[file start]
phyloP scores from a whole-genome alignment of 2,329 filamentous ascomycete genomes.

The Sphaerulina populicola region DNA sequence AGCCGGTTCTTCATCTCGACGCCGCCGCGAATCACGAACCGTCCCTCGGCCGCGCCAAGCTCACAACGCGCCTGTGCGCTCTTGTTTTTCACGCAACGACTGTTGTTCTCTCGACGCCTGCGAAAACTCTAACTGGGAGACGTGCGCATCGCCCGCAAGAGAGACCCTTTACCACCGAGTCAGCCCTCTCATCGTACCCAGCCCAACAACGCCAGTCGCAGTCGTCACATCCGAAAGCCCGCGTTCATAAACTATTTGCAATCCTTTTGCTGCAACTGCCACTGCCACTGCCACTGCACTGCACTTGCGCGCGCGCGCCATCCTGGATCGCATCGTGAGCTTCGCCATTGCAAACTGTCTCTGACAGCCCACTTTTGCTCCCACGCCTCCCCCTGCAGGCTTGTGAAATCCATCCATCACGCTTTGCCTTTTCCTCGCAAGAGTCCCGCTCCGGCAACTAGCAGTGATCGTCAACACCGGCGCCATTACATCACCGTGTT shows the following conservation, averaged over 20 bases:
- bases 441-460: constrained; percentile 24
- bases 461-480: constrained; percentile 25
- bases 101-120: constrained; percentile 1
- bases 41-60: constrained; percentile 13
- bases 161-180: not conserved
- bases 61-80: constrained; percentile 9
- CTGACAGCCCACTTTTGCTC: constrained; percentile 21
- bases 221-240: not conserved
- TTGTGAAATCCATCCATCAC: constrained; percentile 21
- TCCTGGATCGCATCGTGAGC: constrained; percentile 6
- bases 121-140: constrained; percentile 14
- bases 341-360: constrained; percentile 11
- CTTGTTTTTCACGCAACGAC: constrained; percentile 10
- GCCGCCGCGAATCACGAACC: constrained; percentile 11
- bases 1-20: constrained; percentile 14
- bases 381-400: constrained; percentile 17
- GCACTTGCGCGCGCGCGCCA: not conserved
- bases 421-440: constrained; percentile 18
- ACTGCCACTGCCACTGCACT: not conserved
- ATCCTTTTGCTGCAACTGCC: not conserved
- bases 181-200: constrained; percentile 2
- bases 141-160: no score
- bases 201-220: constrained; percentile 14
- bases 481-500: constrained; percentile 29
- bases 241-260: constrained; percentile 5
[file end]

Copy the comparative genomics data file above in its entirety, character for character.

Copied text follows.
phyloP scores from a whole-genome alignment of 2,329 filamentous ascomycete genomes.

The Sphaerulina populicola region DNA sequence AGCCGGTTCTTCATCTCGACGCCGCCGCGAATCACGAACCGTCCCTCGGCCGCGCCAAGCTCACAACGCGCCTGTGCGCTCTTGTTTTTCACGCAACGACTGTTGTTCTCTCGACGCCTGCGAAAACTCTAACTGGGAGACGTGCGCATCGCCCGCAAGAGAGACCCTTTACCACCGAGTCAGCCCTCTCATCGTACCCAGCCCAACAACGCCAGTCGCAGTCGTCACATCCGAAAGCCCGCGTTCATAAACTATTTGCAATCCTTTTGCTGCAACTGCCACTGCCACTGCCACTGCACTGCACTTGCGCGCGCGCGCCATCCTGGATCGCATCGTGAGCTTCGCCATTGCAAACTGTCTCTGACAGCCCACTTTTGCTCCCACGCCTCCCCCTGCAGGCTTGTGAAATCCATCCATCACGCTTTGCCTTTTCCTCGCAAGAGTCCCGCTCCGGCAACTAGCAGTGATCGTCAACACCGGCGCCATTACATCACCGTGTT shows the following conservation, averaged over 20 bases:
- bases 441-460: constrained; percentile 24
- bases 461-480: constrained; percentile 25
- bases 101-120: constrained; percentile 1
- bases 41-60: constrained; percentile 13
- bases 161-180: not conserved
- bases 61-80: constrained; percentile 9
- CTGACAGCCCACTTTTGCTC: constrained; percentile 21
- bases 221-240: not conserved
- TTGTGAAATCCATCCATCAC: constrained; percentile 21
- TCCTGGATCGCATCGTGAGC: constrained; percentile 6
- bases 121-140: constrained; percentile 14
- bases 341-360: constrained; percentile 11
- CTTGTTTTTCACGCAACGAC: constrained; percentile 10
- GCCGCCGCGAATCACGAACC: constrained; percentile 11
- bases 1-20: constrained; percentile 14
- bases 381-400: constrained; percentile 17
- GCACTTGCGCGCGCGCGCCA: not conserved
- bases 421-440: constrained; percentile 18
- ACTGCCACTGCCACTGCACT: not conserved
- ATCCTTTTGCTGCAACTGCC: not conserved
- bases 181-200: constrained; percentile 2
- bases 141-160: no score
- bases 201-220: constrained; percentile 14
- bases 481-500: constrained; percentile 29
- bases 241-260: constrained; percentile 5